Driving past construction sites, we have all seen these short, black fences winding around the work area. They are not very high so they are surely not there to keep unauthorized personnel out. They may have no use for security purpose with people but they are a security measure when it comes to dirt. They are called erosion control fences and they are mandated by the Environmental Protection Agency (EPA). A contractor is required to retain all the dirt on site and prevent it from draining off-site into creeks and streets. The very nature of site construction involves clearing away the vegetation that held the dirt in place. With that buffer gone you must replace that protection. Wherever you have slopes that would facilitate sediment leaving the property you are required to construct an erosion control fence, also called a silt fence.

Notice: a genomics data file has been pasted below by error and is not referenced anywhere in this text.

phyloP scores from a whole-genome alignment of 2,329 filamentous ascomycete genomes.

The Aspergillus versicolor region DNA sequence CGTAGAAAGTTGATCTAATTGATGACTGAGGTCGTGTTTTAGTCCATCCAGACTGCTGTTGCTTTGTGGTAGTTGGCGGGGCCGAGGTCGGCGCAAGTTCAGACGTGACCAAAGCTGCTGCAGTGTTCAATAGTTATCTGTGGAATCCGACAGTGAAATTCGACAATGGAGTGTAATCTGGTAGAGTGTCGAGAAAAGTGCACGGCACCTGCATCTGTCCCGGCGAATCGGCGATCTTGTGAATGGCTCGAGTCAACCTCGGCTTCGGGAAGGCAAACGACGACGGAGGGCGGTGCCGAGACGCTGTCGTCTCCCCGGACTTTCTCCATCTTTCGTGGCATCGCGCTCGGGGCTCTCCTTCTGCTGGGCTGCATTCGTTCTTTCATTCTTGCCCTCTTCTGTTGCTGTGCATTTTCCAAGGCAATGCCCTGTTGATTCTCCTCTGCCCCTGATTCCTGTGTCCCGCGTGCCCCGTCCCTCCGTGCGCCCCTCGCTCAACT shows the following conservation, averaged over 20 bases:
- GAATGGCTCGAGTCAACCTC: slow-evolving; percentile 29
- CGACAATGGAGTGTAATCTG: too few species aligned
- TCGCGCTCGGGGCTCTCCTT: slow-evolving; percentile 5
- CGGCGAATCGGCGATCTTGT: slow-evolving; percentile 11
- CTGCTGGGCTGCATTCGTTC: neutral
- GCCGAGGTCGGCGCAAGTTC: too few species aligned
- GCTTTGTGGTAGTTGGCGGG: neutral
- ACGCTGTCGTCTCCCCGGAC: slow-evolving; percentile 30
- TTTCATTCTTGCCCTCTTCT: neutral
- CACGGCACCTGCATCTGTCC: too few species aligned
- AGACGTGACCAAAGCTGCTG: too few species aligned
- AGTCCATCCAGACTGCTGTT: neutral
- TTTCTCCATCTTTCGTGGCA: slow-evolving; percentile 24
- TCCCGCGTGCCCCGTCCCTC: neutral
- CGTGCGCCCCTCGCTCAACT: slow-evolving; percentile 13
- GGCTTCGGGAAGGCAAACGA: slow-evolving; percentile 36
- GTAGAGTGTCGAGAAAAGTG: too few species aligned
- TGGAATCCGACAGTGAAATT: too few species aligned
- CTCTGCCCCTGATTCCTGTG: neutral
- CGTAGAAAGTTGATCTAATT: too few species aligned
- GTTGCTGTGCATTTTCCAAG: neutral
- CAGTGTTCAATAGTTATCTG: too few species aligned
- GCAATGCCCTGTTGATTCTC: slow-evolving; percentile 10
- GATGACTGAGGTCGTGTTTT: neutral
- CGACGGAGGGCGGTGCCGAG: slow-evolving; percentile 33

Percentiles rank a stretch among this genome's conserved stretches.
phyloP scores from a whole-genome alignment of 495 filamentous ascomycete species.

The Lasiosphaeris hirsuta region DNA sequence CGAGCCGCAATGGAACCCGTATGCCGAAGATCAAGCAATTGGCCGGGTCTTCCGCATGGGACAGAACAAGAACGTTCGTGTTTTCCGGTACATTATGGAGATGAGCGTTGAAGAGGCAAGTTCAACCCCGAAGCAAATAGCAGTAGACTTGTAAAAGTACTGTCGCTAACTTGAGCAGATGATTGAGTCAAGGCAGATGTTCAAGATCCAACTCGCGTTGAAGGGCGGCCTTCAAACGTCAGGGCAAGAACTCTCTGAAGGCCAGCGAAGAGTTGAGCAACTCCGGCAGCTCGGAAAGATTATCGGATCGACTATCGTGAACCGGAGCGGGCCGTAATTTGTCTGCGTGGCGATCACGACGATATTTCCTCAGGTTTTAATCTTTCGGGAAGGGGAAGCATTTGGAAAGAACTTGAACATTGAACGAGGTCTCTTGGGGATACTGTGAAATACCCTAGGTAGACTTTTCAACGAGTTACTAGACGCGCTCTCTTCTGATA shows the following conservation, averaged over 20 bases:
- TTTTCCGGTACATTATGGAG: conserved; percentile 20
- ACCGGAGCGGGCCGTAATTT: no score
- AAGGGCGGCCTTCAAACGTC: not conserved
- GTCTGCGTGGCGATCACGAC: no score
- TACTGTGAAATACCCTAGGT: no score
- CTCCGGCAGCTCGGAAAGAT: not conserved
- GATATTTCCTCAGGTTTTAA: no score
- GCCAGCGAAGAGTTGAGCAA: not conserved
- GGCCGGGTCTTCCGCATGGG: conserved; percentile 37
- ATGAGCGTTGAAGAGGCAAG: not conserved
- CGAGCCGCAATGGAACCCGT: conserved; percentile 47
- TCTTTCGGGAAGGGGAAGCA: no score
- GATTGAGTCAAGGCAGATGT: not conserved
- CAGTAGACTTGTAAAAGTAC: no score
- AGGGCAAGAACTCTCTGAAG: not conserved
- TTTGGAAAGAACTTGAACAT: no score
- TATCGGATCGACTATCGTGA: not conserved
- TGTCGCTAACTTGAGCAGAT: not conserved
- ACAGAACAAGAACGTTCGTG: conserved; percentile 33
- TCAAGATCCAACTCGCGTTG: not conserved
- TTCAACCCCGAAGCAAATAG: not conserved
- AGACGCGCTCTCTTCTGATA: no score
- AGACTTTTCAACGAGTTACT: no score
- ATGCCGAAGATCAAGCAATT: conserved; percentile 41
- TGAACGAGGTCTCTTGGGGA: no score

These fences are made of vinyl fabric and attached to post in 10-foot intervals. (DeWitt SILTFENCE36, 3’ x 100’) Installing an erosion control fence is quite simple. Dig a trench about 4 inches wide and 6 inches deep. Place the fence in the trench and bury at least 6 inches of the fence. That’s it …for now. It is important to maintain the fence. Heavy rains and strong winds can damage the fence and allow dirt to erode so keep an eye on it and repair or replace as necessary.